The Blog of Jack Holloway

Thursday, April 19, 2012

What makes a heretic?: Jonathan Edwards and Rob Bell

The works of Jonathan Edwards were reprinted in the 1970s-80s. This reprinting had a huge impact on Christian thinking.
Edwards believed that God is literally the direct cause of every single thing in the universe, and God causes all of it for his glory. And to deny that this is true, for Edwards, means to deny God altogether.(1)
God's causation of all things includes evil. God causes man to do evil. All the rapes, murders, genocides--everything evil under the sun was caused by God through man for His glory.

So, in this view, not only did God only choose to save some and not others, but he is also the direct cause of the evil that the reprobate commit. On top of that, God causes them to be punished for those sins forever and ever. God causes men to sin and then punishes them for the sin that he caused them to commit.

And somehow this is, on a general level, okay with Christians.
In fact, Edwards is considered "one of the most important theologians of American evangelicalism."(2)

Rob Bell, on the other hand, merely suggests that maybe people can come out of hell in the next life.

First, I need to make it clear that nowhere does Bell ever say that hell does not exist:
"Do I believe in a literal hell?
Of course.
Those aren't metaphorical missing arms and legs."(3)
Bell merely suggests that hell could be "'a period of pruning' or 'a time of trimming,' or an intense experience of correction."(4) 

He alludes to the idea that hell could be a refining fire, burning the sin and corruption off of the sinner so that he can die "the kind of death that actually brings life."(5) 

That's it. He doesn't take any of the horror out of hell; just the forever and ever.
When Christians hear this, they freak out.
They call him a heretic. They say he simply cannot be considered a Christian. They suggest that he is "New Age."(6)

This is not a defense of Rob Bell's Love Wins.(7) Rather, I am proposing a question.

The question is this: 

What is it about Christianity today that is okay with the idea that God directly causes all of the evil in this world, that he causes humanity to sin and then dooms them to torment in hell where they will be tortured every day, 7 days a week, 12 months a year, 100 years a century, century upon century--and he is glorified by all of it; yet, Christianity today will immediately, ruthlessly reject--with passion--the idea that hell is a refining fire that purifies the sinner of his corruption and evil?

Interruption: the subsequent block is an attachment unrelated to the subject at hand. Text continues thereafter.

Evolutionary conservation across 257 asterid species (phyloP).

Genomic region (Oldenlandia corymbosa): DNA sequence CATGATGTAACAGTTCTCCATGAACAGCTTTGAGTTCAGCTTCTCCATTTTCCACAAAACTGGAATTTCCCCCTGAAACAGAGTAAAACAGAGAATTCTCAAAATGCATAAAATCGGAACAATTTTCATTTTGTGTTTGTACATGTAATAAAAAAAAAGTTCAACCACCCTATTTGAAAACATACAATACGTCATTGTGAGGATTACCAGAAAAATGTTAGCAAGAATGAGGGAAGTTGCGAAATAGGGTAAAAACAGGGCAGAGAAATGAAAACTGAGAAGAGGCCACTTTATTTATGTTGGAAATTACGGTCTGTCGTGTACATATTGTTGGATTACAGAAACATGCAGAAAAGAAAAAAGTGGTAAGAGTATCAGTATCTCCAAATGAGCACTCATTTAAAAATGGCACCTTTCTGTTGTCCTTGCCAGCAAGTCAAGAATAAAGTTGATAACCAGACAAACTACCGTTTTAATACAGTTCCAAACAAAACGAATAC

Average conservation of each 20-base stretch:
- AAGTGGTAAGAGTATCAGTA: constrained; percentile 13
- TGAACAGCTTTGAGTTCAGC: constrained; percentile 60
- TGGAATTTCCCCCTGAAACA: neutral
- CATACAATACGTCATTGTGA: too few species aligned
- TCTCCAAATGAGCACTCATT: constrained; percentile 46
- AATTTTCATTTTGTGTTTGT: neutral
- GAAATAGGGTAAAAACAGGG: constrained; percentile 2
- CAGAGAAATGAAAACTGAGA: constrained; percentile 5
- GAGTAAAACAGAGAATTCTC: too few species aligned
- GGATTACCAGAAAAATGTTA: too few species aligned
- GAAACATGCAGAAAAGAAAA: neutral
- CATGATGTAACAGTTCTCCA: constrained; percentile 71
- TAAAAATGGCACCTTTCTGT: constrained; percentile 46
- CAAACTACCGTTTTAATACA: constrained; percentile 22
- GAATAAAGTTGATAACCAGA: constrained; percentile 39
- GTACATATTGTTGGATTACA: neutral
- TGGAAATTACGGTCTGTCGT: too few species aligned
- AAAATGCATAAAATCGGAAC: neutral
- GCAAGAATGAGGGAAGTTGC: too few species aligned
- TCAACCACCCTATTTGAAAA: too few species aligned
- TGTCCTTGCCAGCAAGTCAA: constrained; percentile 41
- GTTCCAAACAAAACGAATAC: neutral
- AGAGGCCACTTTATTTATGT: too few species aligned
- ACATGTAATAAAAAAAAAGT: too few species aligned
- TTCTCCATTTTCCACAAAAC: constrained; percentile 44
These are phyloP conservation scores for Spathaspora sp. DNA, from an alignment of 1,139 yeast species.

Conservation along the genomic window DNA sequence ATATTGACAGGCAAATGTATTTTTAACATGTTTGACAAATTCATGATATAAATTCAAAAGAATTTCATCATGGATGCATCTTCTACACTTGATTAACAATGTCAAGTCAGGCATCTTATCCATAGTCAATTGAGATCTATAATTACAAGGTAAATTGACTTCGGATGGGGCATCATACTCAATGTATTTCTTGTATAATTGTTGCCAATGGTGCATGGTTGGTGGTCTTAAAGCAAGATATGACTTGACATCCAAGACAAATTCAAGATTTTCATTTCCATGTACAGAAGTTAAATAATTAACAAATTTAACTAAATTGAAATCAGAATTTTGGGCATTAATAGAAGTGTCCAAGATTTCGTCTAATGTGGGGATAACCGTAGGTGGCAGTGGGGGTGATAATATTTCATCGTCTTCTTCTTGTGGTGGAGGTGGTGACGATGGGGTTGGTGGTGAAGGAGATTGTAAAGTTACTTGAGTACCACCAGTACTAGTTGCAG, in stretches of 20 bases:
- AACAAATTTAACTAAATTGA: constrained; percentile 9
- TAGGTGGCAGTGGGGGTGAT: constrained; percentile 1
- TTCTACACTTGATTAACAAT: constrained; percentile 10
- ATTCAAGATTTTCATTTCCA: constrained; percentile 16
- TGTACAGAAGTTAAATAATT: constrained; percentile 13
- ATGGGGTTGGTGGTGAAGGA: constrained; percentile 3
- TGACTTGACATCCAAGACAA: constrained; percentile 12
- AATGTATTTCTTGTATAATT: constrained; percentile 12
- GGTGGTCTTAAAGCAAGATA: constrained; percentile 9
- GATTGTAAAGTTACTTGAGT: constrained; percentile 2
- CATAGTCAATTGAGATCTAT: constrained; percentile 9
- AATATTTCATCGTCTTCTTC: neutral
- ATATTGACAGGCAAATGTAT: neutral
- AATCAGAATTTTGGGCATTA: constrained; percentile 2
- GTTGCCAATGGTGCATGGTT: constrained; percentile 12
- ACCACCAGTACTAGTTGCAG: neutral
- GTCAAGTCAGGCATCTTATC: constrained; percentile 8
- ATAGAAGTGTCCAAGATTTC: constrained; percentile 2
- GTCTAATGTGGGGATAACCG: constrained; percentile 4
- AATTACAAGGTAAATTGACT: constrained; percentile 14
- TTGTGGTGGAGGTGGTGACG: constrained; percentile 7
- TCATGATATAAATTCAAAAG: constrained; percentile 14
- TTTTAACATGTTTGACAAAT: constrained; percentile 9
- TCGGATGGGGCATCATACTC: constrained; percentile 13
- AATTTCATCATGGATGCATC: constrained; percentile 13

What is it about Christianity that is okay with God being the cause of the evil and torment of billions of people, but is totally not okay with God bringing people out of hell? 

I would like to add that George MacDonald, who inspired C. S. Lewis and is a highly respected Christian theologian, believed the exact same thing.
Also, Origen, one of the church fathers, believed not just that God would reconcile the inhabitants of hell back to him, but that eventually God would reconcile even the devil and his demons back to heaven.   

(1) See Roger Olson, The Story of Christian Theology: Twenty Centuries of Tradition & Reform (Downers Groves: InterVarsity Press, 1999), 506-507.
(2) Ibid., 509.
(3) Rob Bell, "Hell," in Love Wins (New York: HarperCollins, 2011), 71.
(4) Ibid., 91.
(5) Ibid., 77.
(6) This statement is absolutely false. The New Age movement is very out-of-the-box magic stuff light-years away from Christianity. It has to do with Shamanism and a lot of weird crap. People tend to associate New Age with anything that reinterprets Scripture. This is absolute ignorance and just shows that they don't know what they are talking about.
(6) I do not actually agree with Bell. However, I do think it is good that he is raising the questions (whether or not they were raised in the right manner is the question). And I do think his view holds water and is a possibility. I don't think there is anything wrong in his believing it, but I personally do not.


  1. These are good questions. From my own perspective, I think a lot of it comes down to people trying to defend the honour of God. I believe that it is a long-held, deep-seated Christian tradition to hold that any choices we make in this life live on for eternity. That that is simply how God created the world. And some people can only understand God as all-powerful if they imagine him literally as the cause of everything. They believe that to say God is NOT the cause of death and destruction is somehow to rip away his power. To "re-think" - for many (what Rob Bell does, for example) is to re-think ideas which already seem clear to them, so it becomes heresy. It's tricky. It has a lot to do with how people understand God. Personally, I think God does a good job of defending his own honour. He doesn't need us as much as we think he does.

    1. Good point.

      If one of them is heresy, I think Edwards has the closer one to it.
      At least Rob Bell is basing a theology off of something God actually wants. He wants all people in heaven with Him.